Crimean Tatars see Budapest Memorandum as key to recovery of their homeland

A heavily-protected Russian entry point into the Ukrainian peninsula of Crimea annexed by Russia in March 2014 (Image: Kommersant.ru)

A heavily-protected Russian entry point into the Ukrainian peninsula of Crimea annexed by Russia in March 2014 (Image: Kommersant.ru) 

Crimea, International, Russian Aggression

Mustafa Dzhemilev, the leader of the Crimean Tatars, says that the goal of his nation is “the establishment of a platform for the return of Crimea on the basis of the Budapest Memorandum,” the 1994 accord under which Russia and the West agreed to guarantee Ukraine’s territorial integrity in exchange for its surrender of nuclear weapons.

Mustafa Dzhemilev

Mustafa Dzhemilev

The US, Great Britain, Canada and other countries following the 2014 Crimean Anschluss declared that Moscow was in violation of the memorandum, but Vladimir Putin replied that in fact, the Western powers were in breach by fomenting the Maidan, thereby sparking a revolution and creating a new state Moscow was not committed to support.

For the past four years, there the matter has stood; but Dzhemilev’s declaration, made to Ukrinform in Ankara suggests that the Crimean Tatars may now be ready to launch a new campaign to focus international attention on the 1994 accord, one that the West might now be ready to do more to compel compliance.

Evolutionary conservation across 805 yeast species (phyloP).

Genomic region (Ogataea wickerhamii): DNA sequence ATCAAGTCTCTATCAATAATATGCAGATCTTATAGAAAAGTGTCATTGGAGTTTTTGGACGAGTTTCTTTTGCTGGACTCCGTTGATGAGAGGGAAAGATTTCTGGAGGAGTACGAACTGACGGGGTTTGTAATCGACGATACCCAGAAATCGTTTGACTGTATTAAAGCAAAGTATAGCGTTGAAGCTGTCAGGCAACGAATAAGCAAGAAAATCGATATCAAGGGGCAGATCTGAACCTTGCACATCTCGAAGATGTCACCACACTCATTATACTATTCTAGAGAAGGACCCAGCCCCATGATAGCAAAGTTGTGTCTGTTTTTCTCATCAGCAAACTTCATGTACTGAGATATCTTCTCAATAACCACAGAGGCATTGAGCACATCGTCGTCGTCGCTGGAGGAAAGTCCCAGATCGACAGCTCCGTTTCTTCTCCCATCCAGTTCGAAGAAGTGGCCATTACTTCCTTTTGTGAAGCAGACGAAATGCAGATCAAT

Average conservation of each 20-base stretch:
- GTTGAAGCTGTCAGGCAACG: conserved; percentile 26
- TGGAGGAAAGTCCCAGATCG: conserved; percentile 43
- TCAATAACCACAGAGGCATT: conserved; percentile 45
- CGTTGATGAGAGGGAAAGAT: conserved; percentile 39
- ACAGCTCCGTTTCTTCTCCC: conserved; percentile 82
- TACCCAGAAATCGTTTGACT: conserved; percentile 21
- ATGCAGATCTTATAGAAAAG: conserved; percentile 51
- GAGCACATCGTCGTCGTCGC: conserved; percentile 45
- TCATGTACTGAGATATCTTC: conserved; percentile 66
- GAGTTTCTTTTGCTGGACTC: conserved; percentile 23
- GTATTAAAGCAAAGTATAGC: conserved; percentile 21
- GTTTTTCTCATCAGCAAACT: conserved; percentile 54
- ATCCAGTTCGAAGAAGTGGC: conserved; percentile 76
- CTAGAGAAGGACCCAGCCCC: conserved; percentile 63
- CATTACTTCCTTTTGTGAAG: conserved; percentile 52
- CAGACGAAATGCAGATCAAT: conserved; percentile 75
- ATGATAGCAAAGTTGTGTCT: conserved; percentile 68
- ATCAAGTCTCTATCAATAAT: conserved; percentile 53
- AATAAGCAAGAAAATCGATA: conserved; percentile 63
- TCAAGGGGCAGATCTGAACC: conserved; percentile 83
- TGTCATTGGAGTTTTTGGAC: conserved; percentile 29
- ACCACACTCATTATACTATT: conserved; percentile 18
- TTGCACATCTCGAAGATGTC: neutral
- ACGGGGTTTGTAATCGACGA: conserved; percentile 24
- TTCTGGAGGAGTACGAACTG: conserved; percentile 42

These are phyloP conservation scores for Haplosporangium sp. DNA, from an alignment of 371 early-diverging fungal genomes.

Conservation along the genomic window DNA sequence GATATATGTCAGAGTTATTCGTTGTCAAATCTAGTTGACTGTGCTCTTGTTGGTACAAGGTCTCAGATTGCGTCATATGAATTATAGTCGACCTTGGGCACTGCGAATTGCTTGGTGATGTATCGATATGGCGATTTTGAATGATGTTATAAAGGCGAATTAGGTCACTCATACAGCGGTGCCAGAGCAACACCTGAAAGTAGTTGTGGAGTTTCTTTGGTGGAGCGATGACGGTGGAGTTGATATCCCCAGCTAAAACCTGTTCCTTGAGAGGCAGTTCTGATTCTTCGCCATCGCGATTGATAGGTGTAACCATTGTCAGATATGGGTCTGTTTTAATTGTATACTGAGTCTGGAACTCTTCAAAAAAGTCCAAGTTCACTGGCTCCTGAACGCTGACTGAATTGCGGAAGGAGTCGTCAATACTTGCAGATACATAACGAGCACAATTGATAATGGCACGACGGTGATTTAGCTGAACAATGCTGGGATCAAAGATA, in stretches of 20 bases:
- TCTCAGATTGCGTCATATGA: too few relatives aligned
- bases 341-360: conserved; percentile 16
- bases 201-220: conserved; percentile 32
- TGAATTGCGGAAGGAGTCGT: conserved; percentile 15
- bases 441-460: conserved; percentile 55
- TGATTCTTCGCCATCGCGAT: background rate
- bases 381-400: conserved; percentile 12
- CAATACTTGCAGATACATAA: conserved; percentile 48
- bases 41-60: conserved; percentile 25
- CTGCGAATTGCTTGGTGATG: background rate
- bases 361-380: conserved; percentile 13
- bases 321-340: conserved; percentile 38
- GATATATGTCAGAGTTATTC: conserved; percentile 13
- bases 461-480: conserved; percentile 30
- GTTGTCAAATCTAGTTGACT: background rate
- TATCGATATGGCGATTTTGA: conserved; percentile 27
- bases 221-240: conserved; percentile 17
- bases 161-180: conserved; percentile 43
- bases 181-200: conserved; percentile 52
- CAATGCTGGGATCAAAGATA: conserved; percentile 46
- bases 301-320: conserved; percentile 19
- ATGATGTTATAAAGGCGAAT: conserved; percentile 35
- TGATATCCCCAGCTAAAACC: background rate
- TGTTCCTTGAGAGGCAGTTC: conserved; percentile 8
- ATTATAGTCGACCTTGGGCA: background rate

The Crimean Tatar leader lobbied for the passage of the UN resolution on the demilitarization of occupied Crimea on December 17 in large part because “there for the first time was a reference to the Budapest Memorandum.” It is “very important,” he says, that the UN specified that Russia’s militarization of Crimea is “a violation of the Budapest Memorandum.

“Our next goal,” Dzhemilyev says, “is the creation of a platform for the return of Crimea on the basis of the Budapest Memorandum. We will continue work in this direction.” While in Washington, he met with US congressmen who expressed their support for this effort. Moscow will oppose it, but its opposition “is not that important.”

More than once, the Crimean Tatar leader says, when speaking with Western leaders, he has said that if the West had treated the Russian occupation of Georgian territory as an occupation, “the occupation of Crimea would not have happened.” But unfortunately, Western governments did not do so.

And then he adds: “I do not exclude that the peninsula can be de-occupied at the price of the disintegration of Russia. The stupidities Putin is acting upon could lead to that.”

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Edited by: A. N.

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